As of Wednesday night’s board meeting, Mahwah’s new school safety team has investigated three potential bullying incidents so far this school year, according to the district’s anti-bullying coordinator, Lisa Rizzo.
Rizzo and the team, who assumed their roles thanks to a new state law requiring schools to take a more aggressive approach toward bullying, found that none of the three were determined to be actual cases of harassment, intimidation or bullying.
“All three of these incidents were found to be either code of conduct violations or something that addressed [by the guidance department]” Rizzo said Wednesday.
These were the first cases the district has looked into since adopting its new Harassment, Intimidation and Bullying, or HIB, policy. The new policy requires school principals to report incidences of bullying to Superintendent Dr. Karen Lake within two days, send parents a written note within five, and investigate it within 10 days. According to Rizzo, no incident has been classified as a “case of HIB.”
Rizzo said the team was able to complete all the necessary steps within the timetables set up by the state.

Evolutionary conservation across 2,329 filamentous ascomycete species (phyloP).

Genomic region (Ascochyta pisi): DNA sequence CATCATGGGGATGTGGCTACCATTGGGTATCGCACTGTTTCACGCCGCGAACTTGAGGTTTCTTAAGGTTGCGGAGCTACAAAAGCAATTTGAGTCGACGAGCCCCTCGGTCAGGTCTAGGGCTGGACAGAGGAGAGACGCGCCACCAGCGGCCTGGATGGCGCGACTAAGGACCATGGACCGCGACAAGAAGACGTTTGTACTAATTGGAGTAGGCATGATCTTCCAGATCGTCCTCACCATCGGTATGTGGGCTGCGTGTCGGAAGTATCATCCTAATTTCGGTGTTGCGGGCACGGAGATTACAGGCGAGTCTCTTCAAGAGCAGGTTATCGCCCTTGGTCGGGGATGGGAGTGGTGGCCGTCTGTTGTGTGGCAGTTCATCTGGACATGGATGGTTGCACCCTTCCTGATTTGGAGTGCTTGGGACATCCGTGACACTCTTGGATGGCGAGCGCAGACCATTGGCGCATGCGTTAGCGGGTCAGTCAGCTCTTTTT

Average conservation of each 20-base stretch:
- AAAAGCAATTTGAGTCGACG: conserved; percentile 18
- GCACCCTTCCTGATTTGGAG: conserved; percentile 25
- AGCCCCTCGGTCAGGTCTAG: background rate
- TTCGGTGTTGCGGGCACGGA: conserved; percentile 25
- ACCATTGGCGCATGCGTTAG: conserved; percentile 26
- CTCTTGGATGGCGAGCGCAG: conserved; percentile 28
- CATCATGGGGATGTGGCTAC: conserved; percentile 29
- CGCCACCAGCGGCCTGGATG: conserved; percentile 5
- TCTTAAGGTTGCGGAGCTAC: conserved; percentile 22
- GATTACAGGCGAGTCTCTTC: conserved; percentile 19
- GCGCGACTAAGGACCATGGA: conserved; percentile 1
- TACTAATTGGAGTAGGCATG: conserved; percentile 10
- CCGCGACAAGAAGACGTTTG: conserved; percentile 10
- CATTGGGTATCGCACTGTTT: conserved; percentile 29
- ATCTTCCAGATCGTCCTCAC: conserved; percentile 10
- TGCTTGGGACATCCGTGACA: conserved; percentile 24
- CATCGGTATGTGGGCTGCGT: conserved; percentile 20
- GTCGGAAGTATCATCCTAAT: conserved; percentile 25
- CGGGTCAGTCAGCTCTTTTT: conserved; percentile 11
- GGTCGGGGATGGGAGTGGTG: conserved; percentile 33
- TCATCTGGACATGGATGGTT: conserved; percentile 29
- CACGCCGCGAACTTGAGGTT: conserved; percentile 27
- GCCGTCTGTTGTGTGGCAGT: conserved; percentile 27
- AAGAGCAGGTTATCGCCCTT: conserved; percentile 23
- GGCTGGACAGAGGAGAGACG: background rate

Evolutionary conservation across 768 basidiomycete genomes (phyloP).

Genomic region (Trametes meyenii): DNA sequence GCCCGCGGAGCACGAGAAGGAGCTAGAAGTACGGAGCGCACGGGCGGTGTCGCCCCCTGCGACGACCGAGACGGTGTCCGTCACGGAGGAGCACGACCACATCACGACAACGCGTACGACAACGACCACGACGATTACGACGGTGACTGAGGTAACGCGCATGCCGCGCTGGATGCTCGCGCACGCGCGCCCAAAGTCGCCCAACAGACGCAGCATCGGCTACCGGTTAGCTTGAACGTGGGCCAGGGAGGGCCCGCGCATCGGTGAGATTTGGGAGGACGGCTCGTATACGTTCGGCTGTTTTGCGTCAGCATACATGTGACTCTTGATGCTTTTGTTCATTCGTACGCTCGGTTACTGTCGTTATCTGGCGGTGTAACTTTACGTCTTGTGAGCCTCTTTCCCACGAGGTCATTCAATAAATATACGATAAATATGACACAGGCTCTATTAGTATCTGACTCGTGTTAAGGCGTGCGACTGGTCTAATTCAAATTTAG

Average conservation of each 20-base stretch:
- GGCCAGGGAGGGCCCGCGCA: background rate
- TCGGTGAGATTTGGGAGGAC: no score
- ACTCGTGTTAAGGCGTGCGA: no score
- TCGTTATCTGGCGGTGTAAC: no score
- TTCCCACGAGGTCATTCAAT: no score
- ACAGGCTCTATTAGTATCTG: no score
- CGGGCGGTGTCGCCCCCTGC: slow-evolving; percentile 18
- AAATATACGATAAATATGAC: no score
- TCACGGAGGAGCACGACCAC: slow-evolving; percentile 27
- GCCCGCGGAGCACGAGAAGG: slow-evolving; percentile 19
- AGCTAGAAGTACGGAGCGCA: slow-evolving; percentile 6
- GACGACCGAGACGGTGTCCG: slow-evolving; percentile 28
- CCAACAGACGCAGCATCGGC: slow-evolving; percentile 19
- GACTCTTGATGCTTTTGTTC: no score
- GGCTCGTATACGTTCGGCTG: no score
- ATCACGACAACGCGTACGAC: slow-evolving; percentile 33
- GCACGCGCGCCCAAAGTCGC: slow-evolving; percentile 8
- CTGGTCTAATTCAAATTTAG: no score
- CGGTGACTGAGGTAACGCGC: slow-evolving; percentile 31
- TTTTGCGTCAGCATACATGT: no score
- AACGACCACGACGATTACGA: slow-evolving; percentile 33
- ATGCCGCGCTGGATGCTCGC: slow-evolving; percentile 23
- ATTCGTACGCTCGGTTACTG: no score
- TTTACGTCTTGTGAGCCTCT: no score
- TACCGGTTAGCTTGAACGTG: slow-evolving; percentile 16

Assistant Superintendent Janet Donohue added that prior to sending what may be seen as an alarming note to parents (something along the lines of, “your child is being investigated for a potential act of bullying”), school officials are calling parents to discuss what is happening.
“We are treating this with the same level of consideration we have always treated everything else with,” she said.
Rizzo estimated that each incident takes an average of six to seven hours total for school employees to investigate under the new guidelines.
The Board of Education finished up its two-part anti-bullying training Wednesday night, another provision of the new state policy. All district employees are undergoing bullying training.
The main message of attorney Nick Dotoli’s presentation on the new anti-bulling law is that it is meant to “work in conjunction with your code of conduct, not supplant it.” Dotoli advised the board, and all other district employees, to use rational judgment when addressing situations in schools.
He used examples of situations that should probably be investigated and those should be not. For example, a pre-teen girl who is seen getting upset after a group of boys call her a derogatory name after a weekend party should probably be looked into; a Kindergarten boy who says “you can’t sit next to me, you’re a girl,” to another Kindergartener on the bus is not likely something that should result in an investigation, Dotoli said.
He said a pattern of behavior is often much more telling than single incidents.
Dotoli also said that more often than not, as has been proven true thus far in Mahwah, investigated incidents will be code of conduct violations, and not cases of HIB.
Rizzo said the team in place is “doing a good job,” getting acclimated to and implementing the new policy, which is regarded as one of the strictest in the US.
Donohue added that Mahwah students are also being educated on respect, acceptable conduct, and other bullying and harassment topics.